Thursday, May 17, 2007

Fighter meets boxer ...

... which usually means ( as I think it does in this instance) boxer wins. Christopher Hitchens and Douglas Wilson debate: "Is Christianity Good for the World?"

Wilson touches upon a point that I have myself been ruminating on a bit lately: If there is only causation, there is no motivation. What one does is merely the outcome of the chain of causation that you happen to be - and that is all that you are. So Richard Dawkins preaches atheism because he is helpless to do otherwise, being forced to do so by the chain of causation that he is. And I argue against his position because I am helpless to do otherwise, and for the same reason. Everything that happens - and you must include people in the category of eveything - is simply a consequence of whatever happened previously. The Nazis perpetrated the Holocaust because they were caused to. The opponents of slavery opposed it, not because it was wrong, but because they were caused to. Slavery and the Holocaust can't be thought of as wrong because nothing can be. Things just happen. You just happen. And so do I. I think this is a perfectly logical way of looking at things if you accept the premise of pure, impersonal causation. I have my doubts, however, as to whether anyone can or does honestly live in accordance with it.


  1. Anonymous12:56 PM

    In this strictly linear view of reality, we have everything happening as a result of what preceded it. So if we go back to the beginning, as it were, we have something preceded by nothing. So we are in a state of absolute nothingness. Now using our famed rationality & the equally famed cause & effect, I deduce that absolutely nothing can result from absolute nothingness. And yet we do apparently exist in what could be described as a living contradiction to this implementation of causality. There seems to be missing link in this causal chain somewhere.

  2. Anonymous1:08 PM

    Though I lost the initial thought that struck me, which is to accept causality as real. Therefore we have something being the logical effect of nothing. Time as the logical effect of the non-existence of time, etc. Or to put it alternatively, nothing being the cause, & something being the effect. Non-existence of time being the cause, & time being the effect.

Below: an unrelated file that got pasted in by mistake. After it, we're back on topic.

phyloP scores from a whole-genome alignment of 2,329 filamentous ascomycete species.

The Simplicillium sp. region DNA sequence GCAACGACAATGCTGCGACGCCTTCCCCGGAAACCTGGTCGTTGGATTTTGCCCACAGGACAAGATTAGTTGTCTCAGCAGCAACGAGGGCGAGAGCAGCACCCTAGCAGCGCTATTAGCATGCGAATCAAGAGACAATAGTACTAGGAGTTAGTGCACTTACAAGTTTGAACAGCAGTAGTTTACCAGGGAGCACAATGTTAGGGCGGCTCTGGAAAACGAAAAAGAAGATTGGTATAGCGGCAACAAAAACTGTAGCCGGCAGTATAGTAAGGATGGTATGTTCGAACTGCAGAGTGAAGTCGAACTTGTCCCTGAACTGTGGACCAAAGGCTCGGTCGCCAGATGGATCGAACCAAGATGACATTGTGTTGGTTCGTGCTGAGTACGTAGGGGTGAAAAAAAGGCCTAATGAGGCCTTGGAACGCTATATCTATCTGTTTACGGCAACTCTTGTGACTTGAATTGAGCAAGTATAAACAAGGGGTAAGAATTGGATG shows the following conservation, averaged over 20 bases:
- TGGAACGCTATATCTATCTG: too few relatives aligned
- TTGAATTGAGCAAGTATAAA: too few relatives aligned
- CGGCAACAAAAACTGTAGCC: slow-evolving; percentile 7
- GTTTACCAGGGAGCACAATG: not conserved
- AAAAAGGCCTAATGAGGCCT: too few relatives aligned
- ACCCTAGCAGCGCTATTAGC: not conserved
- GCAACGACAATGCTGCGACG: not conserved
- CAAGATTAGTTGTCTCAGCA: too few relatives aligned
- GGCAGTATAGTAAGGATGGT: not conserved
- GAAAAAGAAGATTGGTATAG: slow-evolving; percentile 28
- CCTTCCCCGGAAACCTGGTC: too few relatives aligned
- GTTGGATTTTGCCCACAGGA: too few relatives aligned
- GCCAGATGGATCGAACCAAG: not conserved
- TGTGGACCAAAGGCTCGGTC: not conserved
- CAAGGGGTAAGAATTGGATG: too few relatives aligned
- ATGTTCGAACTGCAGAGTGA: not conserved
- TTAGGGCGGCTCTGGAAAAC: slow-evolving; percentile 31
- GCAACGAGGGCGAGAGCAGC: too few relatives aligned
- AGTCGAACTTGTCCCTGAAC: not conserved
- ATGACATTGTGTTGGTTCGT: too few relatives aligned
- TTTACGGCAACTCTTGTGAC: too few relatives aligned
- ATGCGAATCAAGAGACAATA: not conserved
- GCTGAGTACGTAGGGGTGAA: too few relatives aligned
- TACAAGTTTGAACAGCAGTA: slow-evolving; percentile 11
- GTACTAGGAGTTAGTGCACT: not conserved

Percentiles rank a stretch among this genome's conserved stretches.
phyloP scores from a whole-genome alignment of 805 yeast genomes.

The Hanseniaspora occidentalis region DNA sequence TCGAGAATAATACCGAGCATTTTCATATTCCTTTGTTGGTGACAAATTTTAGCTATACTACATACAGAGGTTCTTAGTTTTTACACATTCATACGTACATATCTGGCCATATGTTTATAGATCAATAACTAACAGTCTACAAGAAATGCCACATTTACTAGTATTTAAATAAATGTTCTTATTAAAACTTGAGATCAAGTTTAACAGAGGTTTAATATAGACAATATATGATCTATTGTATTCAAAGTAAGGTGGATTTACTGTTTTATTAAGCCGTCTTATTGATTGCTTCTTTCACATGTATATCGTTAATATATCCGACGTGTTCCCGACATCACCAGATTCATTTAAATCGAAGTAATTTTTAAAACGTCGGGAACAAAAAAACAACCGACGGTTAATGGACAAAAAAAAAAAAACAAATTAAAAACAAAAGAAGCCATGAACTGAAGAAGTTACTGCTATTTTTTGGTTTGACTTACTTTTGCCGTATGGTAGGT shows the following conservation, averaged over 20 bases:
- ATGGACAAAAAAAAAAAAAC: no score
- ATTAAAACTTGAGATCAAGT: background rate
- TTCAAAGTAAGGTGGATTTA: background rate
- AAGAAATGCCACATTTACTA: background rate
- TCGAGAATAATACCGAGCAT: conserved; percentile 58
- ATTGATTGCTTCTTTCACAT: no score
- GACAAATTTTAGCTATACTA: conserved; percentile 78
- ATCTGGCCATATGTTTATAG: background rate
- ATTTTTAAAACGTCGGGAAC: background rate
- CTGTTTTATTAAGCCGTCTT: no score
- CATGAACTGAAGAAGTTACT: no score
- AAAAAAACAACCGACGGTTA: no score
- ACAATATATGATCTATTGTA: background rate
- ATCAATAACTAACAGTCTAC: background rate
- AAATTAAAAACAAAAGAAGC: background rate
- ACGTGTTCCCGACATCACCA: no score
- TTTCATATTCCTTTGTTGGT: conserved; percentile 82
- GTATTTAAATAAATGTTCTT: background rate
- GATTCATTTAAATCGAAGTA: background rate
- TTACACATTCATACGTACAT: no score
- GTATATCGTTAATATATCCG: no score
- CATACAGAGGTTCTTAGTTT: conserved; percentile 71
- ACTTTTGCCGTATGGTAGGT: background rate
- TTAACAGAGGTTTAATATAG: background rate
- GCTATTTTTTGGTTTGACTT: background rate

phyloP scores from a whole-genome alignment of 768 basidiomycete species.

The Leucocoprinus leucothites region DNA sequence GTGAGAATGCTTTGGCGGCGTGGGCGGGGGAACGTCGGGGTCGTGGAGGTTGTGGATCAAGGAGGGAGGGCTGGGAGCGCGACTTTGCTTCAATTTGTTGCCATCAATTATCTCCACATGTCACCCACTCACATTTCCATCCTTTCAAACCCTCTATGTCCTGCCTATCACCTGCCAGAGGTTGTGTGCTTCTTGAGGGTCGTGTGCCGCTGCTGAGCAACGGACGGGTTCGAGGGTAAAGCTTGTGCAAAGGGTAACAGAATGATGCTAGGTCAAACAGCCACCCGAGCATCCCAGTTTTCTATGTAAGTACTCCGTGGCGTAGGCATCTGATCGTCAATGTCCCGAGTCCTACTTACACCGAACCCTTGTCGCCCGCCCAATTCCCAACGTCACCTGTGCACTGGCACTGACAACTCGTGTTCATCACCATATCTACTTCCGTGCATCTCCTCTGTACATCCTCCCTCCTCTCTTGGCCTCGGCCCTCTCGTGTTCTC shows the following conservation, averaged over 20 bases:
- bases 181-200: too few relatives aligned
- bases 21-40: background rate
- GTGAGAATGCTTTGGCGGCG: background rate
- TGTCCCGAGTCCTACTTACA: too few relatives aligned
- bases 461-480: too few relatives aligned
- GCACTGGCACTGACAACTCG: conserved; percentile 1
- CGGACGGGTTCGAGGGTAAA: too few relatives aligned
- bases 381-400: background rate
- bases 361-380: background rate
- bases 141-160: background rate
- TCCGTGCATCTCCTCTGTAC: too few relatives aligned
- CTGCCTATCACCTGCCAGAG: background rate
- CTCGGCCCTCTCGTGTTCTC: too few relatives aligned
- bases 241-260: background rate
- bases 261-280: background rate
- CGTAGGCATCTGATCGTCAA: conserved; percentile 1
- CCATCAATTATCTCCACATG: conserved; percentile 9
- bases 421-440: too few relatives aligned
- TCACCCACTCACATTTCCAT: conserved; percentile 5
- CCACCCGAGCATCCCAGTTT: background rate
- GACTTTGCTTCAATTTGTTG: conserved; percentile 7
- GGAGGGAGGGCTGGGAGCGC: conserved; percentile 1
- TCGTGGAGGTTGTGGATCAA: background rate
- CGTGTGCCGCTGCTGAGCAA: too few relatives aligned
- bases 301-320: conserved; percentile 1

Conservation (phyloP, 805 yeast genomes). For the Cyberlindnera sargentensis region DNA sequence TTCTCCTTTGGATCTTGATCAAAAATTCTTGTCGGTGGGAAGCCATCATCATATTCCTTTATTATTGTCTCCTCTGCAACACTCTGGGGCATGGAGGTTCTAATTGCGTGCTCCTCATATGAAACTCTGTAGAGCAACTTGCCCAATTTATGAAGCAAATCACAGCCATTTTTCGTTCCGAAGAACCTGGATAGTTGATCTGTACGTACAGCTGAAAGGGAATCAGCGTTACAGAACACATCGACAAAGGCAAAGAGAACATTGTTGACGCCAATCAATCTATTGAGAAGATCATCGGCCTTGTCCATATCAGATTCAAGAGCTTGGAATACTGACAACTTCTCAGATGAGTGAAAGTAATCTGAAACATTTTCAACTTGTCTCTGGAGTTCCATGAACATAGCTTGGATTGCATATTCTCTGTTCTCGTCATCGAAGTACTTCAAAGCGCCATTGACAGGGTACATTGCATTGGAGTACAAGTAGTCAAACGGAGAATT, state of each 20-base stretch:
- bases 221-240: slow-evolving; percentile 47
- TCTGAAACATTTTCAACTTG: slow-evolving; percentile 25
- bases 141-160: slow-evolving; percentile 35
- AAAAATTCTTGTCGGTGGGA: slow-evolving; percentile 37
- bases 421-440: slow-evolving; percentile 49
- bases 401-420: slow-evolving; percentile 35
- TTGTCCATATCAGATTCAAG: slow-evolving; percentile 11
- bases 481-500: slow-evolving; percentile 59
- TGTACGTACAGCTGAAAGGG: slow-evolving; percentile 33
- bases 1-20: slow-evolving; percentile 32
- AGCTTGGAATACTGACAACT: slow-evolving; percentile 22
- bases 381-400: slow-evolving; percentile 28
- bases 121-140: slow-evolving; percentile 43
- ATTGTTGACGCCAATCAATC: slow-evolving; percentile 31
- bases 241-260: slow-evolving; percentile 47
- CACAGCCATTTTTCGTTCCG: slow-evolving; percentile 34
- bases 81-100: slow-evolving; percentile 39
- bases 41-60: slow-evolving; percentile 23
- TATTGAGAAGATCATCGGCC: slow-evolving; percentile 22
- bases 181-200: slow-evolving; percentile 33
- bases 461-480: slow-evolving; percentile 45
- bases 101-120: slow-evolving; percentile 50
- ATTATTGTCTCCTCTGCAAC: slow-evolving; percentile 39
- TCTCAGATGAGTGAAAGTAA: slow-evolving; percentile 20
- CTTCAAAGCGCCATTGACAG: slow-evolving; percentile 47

3. Actually, Andrew, I believe Thomas Aquinas would applaud your logic. Of course, it is only a fortuitous outcome of your chain of causation. So would his applause be.

  4. Anonymous7:15 AM

    And along that chain, Frank, I've been compelled to make the general conclusion regarding the mysterious essence of Causation which is that Nature does indeed abhor a vacuum and the non-existence of something causes its own existence. And so Nature abhorring its own absence was the motive force for its own appearance.

  5. So we accept as a premise is that nature is self-caused. Which means that it just is, actually. If there is only causation, the inference still must be that one thing just follows another in a chain of causation. As I said, it's perfectly logical. But it excludes motivation - which is merely a misaaprehension of causation. If eveything is caused, there is no meaning to anything. Whatever happens, just happens. Try living that way. Try actually accepting that whatever you write in response to this is simply what you, given your chain of causation, cannot help but write.

  6. Anonymous12:00 PM

    What I hoped I've kind of done, is to show how using causation's own reasoning, Reality falis to get out of the non-existent starting blocks. Nothing causes nothing. Once the ball of Reality is rolling, however, then we can perhaps accept causation as a viable hypothesis in the material realm but it would seem utterly arbitrary to claim this for the realm of consciousness. It's simply a random assertion with about as much validity as the inversion of cause & effect, being effect & cause. That is, the desired effect causing the preceding cause, which actually as a theory of evolution seems to make more sense than cause & effect. For example, the desire for profound states of consciousness whereby Nature comes to know herself, causes the means by which this is fulfilled. This though strikes me as relatively simple territory compared to the "free-thinking and free-willing" individual. The infinities of knowledge required to know what is actually going on in this realm would seem to defy all possibility of proof.

  7. Anonymous1:37 PM

    Just to add I'd agree that it'd be both absurd and insane to try and make causation a philosophy by which to make sense of & dictate how to live. In what sense could one do anything with this intellectual filter/idea.

  8. It seems like philosophy and belief are the big rubber bladders we use on each other because there are not sticks handy.

    Note that I had misspelled "on" in the previous sentence as "one". Even though I was caused to do it, I was caused to feel guilty about it and correct it anyway.